In recent years, extreme weather conditions across the nation have proved to us that at any time, thousands in an area can be without electricity, for days at a time. From the hurricanes in the southern coastal regions, to the ice storms in the northern states, and flooding in between, pretty much anyone can be affected by power outages due to extreme weather.
How would your daily life be affected if you lost power for a few days? Do you have a basement that would flood when your pump lost power? Wouldn’t most of the food in your refrigerator and freezer go bad? If it were really hot or cold out, how comfortable would your family be? These days, we are dependent on electricity in our daily lives, and a loss of it for even a single day could mean a great deal of inconveniences to your routine.
Many homeowners choose to protect themselves with a backup power source. A whole house generator, also known as a standby generator, switches on as your home’s power source when it recognizes an absence in utility-fed power. It typically takes less than 30 seconds for the whole house generator to startup, and you do not have to be home when it happens. The only thing you might have to do is reset your digital clocks, and go on with your life.
To figure out what size your whole house generator needs to be, you’ll need to decide which devices in your home you’ll want to power during an outage, and what their startup and running power requirements are. This is an important step, and there are two ways to do it.
One way is to have an electrician come out and measure all your appliances and circuits. This is the recommended way to do it, because if you under-measure, you risk overheating the whole house generator and doing damage to your electrical system, and if you over-measure you will waste money on the initial purchase cost of your whole house generator unit.
It is also possible to measure your wattage requirements yourself. With a little investigating you can find out the start-up and running power requirements of your appliances. One thing you might be tempted to do is use one of the many wattage calculators found on the internet. If you decide to go this route, proceed with caution. The wattage amounts for the listed appliances in these calculators are just estimates, and every appliance and every home is different. Wattage calculators also don’t take into account that not all appliances that you will be running off your whole house generator will run simultaneously; the usage for many appliances fluctuates. Also, when you are considering a whole house generator system, the wattage requirements of an individual light bulb is insignificant compared to the other, larger appliances and circuits.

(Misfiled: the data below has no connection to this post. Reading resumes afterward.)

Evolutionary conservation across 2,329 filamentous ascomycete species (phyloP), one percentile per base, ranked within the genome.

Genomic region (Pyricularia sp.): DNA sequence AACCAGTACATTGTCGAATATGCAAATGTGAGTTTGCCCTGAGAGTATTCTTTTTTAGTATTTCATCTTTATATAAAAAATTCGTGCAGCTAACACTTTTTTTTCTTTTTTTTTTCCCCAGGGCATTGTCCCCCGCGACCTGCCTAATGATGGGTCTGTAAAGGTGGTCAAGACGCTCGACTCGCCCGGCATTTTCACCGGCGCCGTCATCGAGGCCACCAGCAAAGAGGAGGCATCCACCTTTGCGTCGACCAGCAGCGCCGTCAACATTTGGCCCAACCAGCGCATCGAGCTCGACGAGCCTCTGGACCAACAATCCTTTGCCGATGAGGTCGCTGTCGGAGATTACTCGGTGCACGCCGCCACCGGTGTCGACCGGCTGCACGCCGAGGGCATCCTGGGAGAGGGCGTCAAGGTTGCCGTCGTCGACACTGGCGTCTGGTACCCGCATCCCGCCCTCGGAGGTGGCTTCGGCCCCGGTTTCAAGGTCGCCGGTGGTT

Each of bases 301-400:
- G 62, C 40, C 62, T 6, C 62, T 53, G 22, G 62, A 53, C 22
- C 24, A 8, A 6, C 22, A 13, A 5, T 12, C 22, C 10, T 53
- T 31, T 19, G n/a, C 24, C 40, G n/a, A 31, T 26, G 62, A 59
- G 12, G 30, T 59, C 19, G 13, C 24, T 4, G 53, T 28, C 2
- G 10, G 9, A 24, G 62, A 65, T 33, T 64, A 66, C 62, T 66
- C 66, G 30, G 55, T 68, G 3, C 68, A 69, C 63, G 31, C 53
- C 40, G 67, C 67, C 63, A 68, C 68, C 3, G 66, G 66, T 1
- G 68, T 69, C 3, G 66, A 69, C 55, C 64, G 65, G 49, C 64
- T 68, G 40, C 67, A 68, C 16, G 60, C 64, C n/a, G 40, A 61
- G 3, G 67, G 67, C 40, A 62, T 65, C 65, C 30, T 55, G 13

Remember that the safest, most accurate way to determine what size whole house generator you need is to have an electrician do the measuring. But if you decide to take on the task yourself, use the online calculators just to get a rough estimate.
To read more about generator size, checkout our generator buyer's guide.
For a whole house generator, your best bet for fuel source will either be natural gas or propane, whichever is available in your area. Diesel generators are more rugged; they are louder and require delivery and storage of diesel fuel, and are therefore better suited for industrial applications rather than residential. And as gasoline-fueled generators are usually the portable type, they are not typically used to power an entire household. (To read more about the different fuel types, check out our generator buyer's guide.) But a whole house generator set powered by natural gas or propane is permanently installed outside of your home and is hooked up to your utility gas lines, so you don’t have to bother with refueling the unit or fuel storage.
If you wind up choosing a natural gas powered generator, here is a timesaving tip that can keep you from having to backtrack during the installation process: make sure to check the unit’s required gas pressure and call your gas utility company to verify that that amount is available to your home. Some higher-power whole house generator models will occasionally require more than the standard delivery pressure available to your home. If this is the case with your whole house generator set, you will need to have an additional high pressure gas meter installed by the gas company. They do this often; it will just be a lot more convenient to have it done before your generator dealer shows up to install.
Homeowners should not attempt to install a whole house generator system on their own. It should be done by a licensed professional. The amount of time it takes to complete the installation process is relatively short. The professional installer can have it finished in one or two visits to your home. A few things to consider though are:
Hopefully these tips will help you in your whole house generator endeavors. If you are ready to receive free quotes from up to five reputable vendors, fill out our simple form here.